Composed of natural and dyed kaisa grass collected from the riverside and wrapped in brightly dyed palm leaf fibers, this organic bowl is a beautiful home accent.
Dhaka Handicrafts is a non-profit, artisan-owned organization which assists artisans in Bangladesh to become self-sufficient and at the same time encourages and markets traditional craftsmanship. With a motto of ‘producers first,’ Dhaka offers benefits to artisans including interest-free advances on orders for the purchase of raw materials, continuous skill development training, a retirement savings plan, health care facilities, training, and equal pay and benefits for women.
- Dimensions: 6.75” x 20”
- Price: Regularly $22
Natural jute bag is printed with folk art images of dancers and musicians, and lined with a water-resistant laminate.
Prokritee was established to develop the social and economic capacity of rural, disadvantaged women in Bangladesh. Prokritee’s income-generating projects provide needed opportunities for women who are widows, single mothers, or heads-of-household with little or no income. Prokritee, which means ‘nature” in Bangla, places strong emphasis on working with sustainable, natural materials. Formed by the Mennonite Central Committee in 2001, the organization has become an independent non-profit.
- Handles attached with grommets for added durability
- Dimensions: 15” x 5.5”
- Handles: 14”
- Price: $15 on sale (regularly $24)
This floppy-eared, multi-striped bunny is fun, friendly and fully machine-washable.
Hathay Bunano (meaning handmade) is a non-profit fair trade organization in Bangladesh. Its mission is to create fairly paid, good quality, flexible and local employment for rural women who are poor and often disadvantaged. Hathay Bunano aims to provide employment which fits in with the rhythm of rural life and to prevent economic migration to the cities. It aims to keep families together and in particular to keep mothers with their babies and children by providing employment in a village setting close to their homes. It aims to address all the reasons why a woman might not be able to work and to support her so that she can work and can earn money to support her family.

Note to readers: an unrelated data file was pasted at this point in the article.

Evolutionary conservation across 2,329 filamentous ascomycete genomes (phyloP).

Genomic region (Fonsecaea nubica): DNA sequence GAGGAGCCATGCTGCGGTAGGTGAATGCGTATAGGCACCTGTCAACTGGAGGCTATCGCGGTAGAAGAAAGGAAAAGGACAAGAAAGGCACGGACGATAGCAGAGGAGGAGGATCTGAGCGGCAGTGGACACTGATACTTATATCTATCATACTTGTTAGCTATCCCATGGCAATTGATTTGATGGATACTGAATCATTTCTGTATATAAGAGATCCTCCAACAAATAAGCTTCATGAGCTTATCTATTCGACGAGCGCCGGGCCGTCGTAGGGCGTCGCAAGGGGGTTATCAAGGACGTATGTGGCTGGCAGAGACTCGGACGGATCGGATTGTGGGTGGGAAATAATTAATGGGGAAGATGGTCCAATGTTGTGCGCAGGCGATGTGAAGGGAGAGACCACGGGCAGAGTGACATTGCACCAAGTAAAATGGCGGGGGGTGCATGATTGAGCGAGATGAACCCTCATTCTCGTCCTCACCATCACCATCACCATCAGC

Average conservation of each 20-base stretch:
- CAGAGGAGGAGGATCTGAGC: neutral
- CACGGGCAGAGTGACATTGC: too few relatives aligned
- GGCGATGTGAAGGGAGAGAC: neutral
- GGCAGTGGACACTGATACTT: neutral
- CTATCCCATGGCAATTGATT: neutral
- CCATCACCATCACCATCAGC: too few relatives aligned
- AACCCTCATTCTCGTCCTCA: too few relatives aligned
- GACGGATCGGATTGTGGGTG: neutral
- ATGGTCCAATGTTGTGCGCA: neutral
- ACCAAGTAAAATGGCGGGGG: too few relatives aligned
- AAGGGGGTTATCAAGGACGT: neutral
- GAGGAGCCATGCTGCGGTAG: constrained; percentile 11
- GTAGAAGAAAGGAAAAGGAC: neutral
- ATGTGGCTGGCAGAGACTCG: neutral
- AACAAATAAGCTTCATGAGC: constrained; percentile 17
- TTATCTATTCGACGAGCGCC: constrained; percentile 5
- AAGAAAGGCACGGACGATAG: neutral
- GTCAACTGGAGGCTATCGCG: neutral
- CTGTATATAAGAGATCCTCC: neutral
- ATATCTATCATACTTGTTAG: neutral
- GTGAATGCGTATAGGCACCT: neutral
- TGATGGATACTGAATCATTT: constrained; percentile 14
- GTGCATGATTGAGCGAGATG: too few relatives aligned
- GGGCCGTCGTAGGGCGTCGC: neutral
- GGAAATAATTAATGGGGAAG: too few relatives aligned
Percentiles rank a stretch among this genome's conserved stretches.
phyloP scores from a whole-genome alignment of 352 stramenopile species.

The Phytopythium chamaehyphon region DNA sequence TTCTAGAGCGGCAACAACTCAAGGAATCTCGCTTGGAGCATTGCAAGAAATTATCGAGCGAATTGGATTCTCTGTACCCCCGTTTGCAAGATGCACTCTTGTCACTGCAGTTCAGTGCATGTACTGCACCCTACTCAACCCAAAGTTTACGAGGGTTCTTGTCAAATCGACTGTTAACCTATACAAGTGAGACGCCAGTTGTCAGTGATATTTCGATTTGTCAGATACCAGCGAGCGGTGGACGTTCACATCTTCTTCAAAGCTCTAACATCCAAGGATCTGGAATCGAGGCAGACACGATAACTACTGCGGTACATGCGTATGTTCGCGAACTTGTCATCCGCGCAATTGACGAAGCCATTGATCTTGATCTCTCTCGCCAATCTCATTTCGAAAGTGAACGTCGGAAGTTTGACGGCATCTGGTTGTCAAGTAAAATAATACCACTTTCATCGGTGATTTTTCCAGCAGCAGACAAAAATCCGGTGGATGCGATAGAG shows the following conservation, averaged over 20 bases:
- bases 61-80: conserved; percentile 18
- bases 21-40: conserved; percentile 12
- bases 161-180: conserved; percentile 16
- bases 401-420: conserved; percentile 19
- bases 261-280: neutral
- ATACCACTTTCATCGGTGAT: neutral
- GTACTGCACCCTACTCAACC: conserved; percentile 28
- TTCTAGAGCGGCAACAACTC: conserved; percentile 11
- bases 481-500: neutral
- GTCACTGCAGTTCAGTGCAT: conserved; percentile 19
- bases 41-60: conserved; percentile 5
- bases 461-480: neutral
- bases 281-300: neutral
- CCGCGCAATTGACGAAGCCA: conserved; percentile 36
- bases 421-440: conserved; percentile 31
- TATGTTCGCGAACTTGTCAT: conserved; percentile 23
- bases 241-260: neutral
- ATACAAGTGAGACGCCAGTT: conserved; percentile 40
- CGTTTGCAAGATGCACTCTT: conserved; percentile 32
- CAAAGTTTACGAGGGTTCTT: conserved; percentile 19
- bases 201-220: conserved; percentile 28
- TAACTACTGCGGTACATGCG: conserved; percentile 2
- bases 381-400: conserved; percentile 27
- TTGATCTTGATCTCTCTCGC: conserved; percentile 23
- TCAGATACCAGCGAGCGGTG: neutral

- Hand-knitted in 100% cotton yarn. $23.25
- Price: $23.25
Brick Lane (also a film)
By Monica Ali (Scribner, 2004)
After an arranged marriage to Chanu, a man twenty years older, Nazneen is taken to London, leaving her home and heart in the Bangladeshi village where she was born. Her new world is full of mysteries. How can she cross the road without being hit by a car (an operation akin to dodging raindrops in the monsoon)? What is the secret of her bullying neighbor Mrs. Islam? What is a Hell’s Angel? And how must she comfort the naïve and disillusioned Chanu? As a good Muslim girl, Nazneen struggles to not question why things happen. She submits, as she must, to Fate and devotes herself to her husband and daughters. Yet to her amazement, she begins an affair with a handsome young radical, and her erotic awakening throws her old certainties into chaos.
“In an extremist male society, Nazneen must grasp at flecks of freedom, and Ali is extraordinary at capturing the female immigrant experience through her character’s innocent perspective.” – Booklist
By Tahmima Anam (Harper Perennial, 2009)
Rehana Haque, a young widow, blissfully prepares for the party she will host for her son and daughter. But this is 1971 in East Pakistan, and change is in the air. Set against the backdrop of the Bangladesh War of Independence, A Golden Age is a story of passion and revolution; of hope, faith, and unexpected heroism in the midst of chaos—and of one woman’s heartbreaking struggle to keep her family safe.